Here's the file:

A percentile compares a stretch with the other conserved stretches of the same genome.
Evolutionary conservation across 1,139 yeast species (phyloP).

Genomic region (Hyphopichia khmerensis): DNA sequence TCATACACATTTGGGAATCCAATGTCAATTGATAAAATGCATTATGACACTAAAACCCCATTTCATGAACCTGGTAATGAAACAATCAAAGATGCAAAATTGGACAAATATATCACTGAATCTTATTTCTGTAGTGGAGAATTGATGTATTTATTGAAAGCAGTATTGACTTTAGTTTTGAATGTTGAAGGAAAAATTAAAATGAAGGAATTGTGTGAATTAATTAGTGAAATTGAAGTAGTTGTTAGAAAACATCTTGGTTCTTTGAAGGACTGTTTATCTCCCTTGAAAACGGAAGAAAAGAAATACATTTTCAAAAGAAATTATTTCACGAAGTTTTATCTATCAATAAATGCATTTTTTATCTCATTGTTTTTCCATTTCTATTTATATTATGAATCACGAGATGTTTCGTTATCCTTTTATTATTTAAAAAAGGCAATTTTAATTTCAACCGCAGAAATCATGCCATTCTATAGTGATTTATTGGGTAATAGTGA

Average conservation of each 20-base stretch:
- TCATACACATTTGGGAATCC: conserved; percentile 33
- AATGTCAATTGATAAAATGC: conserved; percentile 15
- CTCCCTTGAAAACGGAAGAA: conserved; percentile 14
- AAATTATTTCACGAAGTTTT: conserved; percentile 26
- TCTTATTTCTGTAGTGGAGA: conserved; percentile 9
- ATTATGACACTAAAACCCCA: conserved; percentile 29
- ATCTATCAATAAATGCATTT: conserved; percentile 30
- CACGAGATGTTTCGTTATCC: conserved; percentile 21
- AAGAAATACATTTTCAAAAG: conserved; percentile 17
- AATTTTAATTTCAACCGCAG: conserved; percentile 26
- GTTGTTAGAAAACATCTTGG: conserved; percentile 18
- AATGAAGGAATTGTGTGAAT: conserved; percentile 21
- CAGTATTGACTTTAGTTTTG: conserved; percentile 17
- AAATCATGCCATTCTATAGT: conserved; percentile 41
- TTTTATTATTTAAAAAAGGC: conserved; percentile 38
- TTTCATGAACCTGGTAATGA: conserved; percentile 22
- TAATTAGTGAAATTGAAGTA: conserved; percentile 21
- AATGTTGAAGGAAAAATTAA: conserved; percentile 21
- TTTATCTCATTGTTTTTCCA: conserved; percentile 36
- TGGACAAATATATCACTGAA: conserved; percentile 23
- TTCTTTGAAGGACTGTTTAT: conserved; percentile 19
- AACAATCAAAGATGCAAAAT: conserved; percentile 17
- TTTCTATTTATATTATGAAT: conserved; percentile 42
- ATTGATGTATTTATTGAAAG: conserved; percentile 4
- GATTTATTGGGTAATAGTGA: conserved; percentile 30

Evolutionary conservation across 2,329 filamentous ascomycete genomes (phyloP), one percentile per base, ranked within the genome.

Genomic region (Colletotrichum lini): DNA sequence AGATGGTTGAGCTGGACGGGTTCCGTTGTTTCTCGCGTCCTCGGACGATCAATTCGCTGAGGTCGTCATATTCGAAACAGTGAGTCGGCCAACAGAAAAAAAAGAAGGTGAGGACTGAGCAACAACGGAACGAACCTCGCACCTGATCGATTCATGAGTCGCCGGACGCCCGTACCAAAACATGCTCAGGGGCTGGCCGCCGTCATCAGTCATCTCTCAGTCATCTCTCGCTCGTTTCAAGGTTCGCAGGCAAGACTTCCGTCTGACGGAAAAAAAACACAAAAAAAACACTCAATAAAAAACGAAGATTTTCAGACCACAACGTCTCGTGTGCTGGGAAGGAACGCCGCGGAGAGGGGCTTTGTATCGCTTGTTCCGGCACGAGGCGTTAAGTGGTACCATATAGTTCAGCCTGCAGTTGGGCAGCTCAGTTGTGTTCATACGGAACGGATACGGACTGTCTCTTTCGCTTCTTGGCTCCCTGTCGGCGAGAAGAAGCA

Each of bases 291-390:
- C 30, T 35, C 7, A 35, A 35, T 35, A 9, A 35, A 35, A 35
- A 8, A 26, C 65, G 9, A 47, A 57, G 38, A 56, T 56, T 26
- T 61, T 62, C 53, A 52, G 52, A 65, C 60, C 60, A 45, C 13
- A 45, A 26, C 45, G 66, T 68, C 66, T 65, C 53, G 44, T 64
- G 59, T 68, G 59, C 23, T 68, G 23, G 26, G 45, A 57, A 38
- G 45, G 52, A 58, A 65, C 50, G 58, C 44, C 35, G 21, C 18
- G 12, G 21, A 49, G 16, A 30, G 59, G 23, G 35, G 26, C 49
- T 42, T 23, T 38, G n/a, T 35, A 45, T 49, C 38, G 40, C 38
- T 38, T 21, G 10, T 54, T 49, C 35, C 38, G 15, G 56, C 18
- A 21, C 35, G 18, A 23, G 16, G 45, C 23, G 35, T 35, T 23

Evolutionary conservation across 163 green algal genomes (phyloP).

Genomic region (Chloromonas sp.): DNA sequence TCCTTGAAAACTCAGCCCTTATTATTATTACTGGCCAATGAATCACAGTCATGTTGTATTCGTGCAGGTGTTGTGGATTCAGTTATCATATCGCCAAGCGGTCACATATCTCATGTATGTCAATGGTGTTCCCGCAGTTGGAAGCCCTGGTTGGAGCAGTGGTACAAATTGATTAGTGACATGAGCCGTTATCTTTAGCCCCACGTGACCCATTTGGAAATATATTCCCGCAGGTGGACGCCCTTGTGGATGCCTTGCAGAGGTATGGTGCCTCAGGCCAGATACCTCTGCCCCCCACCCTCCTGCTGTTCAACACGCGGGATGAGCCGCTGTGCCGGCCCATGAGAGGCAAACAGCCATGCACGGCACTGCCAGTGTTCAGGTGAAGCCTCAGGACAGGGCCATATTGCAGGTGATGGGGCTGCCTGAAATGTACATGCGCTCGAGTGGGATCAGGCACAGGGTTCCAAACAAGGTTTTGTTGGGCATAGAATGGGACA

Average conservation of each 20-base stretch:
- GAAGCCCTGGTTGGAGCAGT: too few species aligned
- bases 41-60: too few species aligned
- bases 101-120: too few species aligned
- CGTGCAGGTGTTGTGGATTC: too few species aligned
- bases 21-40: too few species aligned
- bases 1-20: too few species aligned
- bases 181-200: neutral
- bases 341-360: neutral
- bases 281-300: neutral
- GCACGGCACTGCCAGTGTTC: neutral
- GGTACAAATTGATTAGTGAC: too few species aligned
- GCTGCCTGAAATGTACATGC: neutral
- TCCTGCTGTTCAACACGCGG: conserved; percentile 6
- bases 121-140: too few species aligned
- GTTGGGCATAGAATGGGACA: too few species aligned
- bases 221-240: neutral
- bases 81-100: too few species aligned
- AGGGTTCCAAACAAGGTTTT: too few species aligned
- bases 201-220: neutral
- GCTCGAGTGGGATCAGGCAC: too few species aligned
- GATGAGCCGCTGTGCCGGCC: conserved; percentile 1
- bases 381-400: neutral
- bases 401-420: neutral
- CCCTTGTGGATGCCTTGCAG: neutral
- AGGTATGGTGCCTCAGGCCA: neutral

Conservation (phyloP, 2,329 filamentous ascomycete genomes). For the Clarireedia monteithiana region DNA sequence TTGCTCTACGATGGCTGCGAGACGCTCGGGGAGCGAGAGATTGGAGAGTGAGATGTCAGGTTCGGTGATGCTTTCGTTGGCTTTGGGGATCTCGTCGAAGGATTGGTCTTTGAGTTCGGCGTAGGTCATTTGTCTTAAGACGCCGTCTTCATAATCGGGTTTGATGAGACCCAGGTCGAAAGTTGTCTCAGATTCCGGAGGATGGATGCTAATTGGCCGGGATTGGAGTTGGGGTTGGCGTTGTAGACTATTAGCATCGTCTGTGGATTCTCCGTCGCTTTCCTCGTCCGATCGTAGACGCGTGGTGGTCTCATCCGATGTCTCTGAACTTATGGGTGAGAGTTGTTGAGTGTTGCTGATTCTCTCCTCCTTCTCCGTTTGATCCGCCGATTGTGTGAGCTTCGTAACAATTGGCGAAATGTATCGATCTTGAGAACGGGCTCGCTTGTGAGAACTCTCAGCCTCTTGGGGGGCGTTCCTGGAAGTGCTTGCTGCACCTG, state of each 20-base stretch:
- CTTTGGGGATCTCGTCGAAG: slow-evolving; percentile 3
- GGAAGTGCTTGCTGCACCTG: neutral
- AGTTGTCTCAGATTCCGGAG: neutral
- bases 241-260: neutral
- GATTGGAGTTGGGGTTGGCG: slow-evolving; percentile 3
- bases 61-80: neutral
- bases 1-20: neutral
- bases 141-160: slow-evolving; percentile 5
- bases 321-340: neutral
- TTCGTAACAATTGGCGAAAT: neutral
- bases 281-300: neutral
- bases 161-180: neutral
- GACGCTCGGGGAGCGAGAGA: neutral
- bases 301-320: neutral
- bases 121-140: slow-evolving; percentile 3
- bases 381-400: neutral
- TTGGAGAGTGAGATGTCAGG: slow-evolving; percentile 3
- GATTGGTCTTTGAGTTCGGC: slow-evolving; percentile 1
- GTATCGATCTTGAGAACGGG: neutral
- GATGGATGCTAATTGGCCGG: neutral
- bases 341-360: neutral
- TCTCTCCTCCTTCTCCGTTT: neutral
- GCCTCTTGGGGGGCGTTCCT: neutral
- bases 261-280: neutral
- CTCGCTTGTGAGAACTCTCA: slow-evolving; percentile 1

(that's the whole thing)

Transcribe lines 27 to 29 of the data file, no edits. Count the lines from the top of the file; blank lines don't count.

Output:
- TTTCTATTTATATTATGAAT: conserved; percentile 42
- ATTGATGTATTTATTGAAAG: conserved; percentile 4
- GATTTATTGGGTAATAGTGA: conserved; percentile 30